Mexico and Brazil figure as the leading Latinamerican economies and ranked ten and thirteen according to the latest world Atlas report from the World Bank. The ranking is based on the Gross National Income.
The top ten are United States, Germany, Japan, United Kingdom, France, China, Italy, Canada, Spain and Mexico, followed by South Korea and India, with Brazil a GNI equivalent to 480 billion US dollars.
Argentina continues as the third Latinamerican economy, 142 billion US dollars, but in spite of the strong recovery of the last two years with growth rates in the range of 9%, actually dropped in world ranking from 30 to 34, behind, South Africa, Thailand, Iran and Portugal.
Apparently the World Bank Atlas system takes into account the exchange rate of the last three years, 2004, 2003 and 2002, which means the full impact of the Argentine peso devaluation and the 2001/2002 financial crisis, has become to be reflected.
Actually Argentina in 1999, with its fixed exchange rate policy of one US dollar equivalent to one Peso, ranked 17 in the world with a GNI of 276 billion US dollars and the following year managed to remain in the same position but the GNI was 260 billion.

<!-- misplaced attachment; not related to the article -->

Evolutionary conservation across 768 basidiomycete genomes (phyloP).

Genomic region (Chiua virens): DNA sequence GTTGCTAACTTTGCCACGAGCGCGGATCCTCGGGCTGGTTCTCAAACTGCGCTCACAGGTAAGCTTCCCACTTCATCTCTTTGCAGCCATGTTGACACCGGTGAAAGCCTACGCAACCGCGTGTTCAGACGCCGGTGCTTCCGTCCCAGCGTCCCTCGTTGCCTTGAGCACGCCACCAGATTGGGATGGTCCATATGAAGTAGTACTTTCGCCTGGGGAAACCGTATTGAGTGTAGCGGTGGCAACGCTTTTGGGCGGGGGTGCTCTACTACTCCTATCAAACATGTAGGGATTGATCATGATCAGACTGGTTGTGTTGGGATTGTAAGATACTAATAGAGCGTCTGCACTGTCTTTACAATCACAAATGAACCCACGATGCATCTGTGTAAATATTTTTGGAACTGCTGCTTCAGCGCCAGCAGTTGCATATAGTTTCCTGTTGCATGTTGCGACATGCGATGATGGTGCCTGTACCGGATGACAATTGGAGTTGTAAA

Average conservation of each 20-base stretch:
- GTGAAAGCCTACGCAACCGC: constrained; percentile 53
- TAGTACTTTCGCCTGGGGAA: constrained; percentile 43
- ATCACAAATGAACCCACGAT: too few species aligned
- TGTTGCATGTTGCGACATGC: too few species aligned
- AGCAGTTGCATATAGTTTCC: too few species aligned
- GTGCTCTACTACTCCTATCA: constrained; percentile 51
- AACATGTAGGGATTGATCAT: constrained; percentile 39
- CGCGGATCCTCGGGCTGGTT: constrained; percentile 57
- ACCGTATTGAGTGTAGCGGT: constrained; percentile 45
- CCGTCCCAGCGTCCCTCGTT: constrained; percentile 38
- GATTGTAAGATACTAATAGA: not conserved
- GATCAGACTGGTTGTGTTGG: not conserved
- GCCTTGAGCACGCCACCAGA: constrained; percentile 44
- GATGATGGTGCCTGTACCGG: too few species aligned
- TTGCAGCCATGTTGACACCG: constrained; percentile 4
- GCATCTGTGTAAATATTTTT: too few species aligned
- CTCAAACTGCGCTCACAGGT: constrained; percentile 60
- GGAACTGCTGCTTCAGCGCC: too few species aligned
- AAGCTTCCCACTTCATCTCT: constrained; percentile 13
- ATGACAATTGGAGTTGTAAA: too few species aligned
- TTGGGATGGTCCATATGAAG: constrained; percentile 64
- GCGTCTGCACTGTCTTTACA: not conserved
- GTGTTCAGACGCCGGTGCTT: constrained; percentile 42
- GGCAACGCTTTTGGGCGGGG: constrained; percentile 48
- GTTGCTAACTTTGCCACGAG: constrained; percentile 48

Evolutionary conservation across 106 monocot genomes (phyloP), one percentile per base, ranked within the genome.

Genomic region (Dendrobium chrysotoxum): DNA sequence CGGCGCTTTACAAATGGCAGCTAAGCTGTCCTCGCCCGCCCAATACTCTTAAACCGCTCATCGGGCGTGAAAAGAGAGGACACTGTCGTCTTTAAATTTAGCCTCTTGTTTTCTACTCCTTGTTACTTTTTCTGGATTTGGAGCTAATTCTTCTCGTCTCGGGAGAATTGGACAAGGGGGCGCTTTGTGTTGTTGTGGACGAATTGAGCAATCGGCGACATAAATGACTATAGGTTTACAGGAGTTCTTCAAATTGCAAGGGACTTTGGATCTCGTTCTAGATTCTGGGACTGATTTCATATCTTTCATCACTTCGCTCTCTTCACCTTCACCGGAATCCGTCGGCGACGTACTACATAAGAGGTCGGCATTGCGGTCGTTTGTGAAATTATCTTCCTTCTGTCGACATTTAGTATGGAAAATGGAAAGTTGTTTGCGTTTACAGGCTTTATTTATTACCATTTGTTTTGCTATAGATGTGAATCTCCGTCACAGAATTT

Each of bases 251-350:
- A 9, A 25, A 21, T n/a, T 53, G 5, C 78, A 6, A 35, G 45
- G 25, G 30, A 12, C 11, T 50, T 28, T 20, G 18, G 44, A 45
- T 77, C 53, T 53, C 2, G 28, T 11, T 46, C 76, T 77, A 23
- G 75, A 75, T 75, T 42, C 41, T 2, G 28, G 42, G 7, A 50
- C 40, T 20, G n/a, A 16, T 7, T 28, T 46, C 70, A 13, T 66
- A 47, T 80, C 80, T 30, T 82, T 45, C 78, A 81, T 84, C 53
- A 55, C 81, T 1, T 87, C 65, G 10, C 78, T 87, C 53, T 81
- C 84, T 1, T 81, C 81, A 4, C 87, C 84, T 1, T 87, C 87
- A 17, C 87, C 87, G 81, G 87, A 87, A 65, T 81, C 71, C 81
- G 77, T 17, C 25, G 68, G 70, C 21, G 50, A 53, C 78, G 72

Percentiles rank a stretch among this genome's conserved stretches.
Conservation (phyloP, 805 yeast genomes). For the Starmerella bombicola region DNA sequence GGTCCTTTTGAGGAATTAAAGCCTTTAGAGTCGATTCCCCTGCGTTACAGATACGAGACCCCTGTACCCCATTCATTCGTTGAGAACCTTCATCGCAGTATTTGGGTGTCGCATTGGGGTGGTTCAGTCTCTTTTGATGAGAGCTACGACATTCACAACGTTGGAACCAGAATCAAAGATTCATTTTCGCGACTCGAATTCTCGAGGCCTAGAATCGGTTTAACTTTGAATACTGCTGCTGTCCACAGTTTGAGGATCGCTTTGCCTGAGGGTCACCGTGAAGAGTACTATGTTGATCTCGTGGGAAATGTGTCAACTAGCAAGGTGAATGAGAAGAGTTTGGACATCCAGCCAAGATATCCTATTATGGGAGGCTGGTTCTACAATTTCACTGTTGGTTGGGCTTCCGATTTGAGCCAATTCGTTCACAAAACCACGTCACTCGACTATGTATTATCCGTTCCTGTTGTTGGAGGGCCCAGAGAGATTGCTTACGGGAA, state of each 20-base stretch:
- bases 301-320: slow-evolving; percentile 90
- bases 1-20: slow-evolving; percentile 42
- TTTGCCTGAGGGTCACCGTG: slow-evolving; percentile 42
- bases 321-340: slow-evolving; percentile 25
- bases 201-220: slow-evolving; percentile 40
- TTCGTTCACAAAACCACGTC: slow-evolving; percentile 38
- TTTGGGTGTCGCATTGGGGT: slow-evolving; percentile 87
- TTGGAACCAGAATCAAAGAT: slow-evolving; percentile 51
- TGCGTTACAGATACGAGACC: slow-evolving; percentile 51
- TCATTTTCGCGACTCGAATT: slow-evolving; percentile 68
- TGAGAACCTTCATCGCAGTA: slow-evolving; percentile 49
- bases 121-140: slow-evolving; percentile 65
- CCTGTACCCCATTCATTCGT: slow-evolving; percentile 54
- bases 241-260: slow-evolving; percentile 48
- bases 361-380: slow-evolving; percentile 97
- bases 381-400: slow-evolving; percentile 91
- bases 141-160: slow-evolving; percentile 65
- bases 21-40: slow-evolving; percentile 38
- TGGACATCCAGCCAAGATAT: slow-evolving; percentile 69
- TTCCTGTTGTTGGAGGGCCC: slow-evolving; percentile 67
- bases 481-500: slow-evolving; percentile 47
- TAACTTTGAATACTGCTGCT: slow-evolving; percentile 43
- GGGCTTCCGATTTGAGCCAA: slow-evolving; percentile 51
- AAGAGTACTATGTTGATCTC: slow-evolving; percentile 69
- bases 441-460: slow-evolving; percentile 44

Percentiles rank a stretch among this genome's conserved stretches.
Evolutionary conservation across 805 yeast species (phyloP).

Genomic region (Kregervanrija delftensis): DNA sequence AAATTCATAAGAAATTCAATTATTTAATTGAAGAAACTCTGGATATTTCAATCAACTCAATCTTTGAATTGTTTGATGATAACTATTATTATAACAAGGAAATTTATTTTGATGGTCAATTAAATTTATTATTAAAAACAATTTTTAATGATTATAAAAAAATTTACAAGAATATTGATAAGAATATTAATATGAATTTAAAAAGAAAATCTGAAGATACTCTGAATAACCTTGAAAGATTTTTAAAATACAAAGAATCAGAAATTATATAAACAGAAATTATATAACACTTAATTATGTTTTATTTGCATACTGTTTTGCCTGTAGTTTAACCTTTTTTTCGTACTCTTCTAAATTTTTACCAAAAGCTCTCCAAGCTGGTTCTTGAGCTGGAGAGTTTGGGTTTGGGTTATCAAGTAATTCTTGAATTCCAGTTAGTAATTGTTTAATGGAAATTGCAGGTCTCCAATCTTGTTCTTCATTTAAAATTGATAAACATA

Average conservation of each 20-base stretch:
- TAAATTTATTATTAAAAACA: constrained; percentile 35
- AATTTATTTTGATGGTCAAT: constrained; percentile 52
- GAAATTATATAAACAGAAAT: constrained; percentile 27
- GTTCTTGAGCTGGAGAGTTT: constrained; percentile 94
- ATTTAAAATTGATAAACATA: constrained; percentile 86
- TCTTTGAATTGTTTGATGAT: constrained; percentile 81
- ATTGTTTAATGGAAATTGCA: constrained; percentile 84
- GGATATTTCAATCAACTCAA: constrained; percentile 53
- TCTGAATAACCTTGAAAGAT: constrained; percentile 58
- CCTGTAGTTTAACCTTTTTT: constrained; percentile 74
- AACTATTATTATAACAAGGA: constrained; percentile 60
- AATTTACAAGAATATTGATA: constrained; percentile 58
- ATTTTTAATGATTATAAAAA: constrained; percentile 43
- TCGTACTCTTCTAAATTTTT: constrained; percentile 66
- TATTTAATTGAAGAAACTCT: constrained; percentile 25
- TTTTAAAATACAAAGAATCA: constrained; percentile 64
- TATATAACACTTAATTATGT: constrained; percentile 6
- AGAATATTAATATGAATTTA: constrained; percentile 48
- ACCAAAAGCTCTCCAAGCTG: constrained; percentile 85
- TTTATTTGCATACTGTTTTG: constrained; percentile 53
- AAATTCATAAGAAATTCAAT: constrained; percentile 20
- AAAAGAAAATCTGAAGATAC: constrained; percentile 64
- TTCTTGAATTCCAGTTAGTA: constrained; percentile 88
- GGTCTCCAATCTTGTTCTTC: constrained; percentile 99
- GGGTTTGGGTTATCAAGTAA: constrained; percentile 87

South Africa on the other hand jumped from position 33 to 30 on the back of the strong appreciation of the local currency and gold, its main export.
Similarly oil rich Venezuela with a GNI of 104,9 billion US dollars figures fourth in Latinamerica and 39 in world ranking; Colombia with 90,6 billion is 5 in the region and 39 world wide.
Chile with a 78,4 billion GNI figures in places 6 and 48.
However, per capita income is not measured in the same way or in US dollars. Although large countries, which tend to have large markets attract most investments, PPP (purchasing power parity) give a better idea of living conditions.
In the PPP GNI per capita ranking, Argentina figures in position 66, Chile 77, Mexico 80, Brazil 86 and Venezuela 125.
This article appeared originally in Mercopress – www.mercopress.com.
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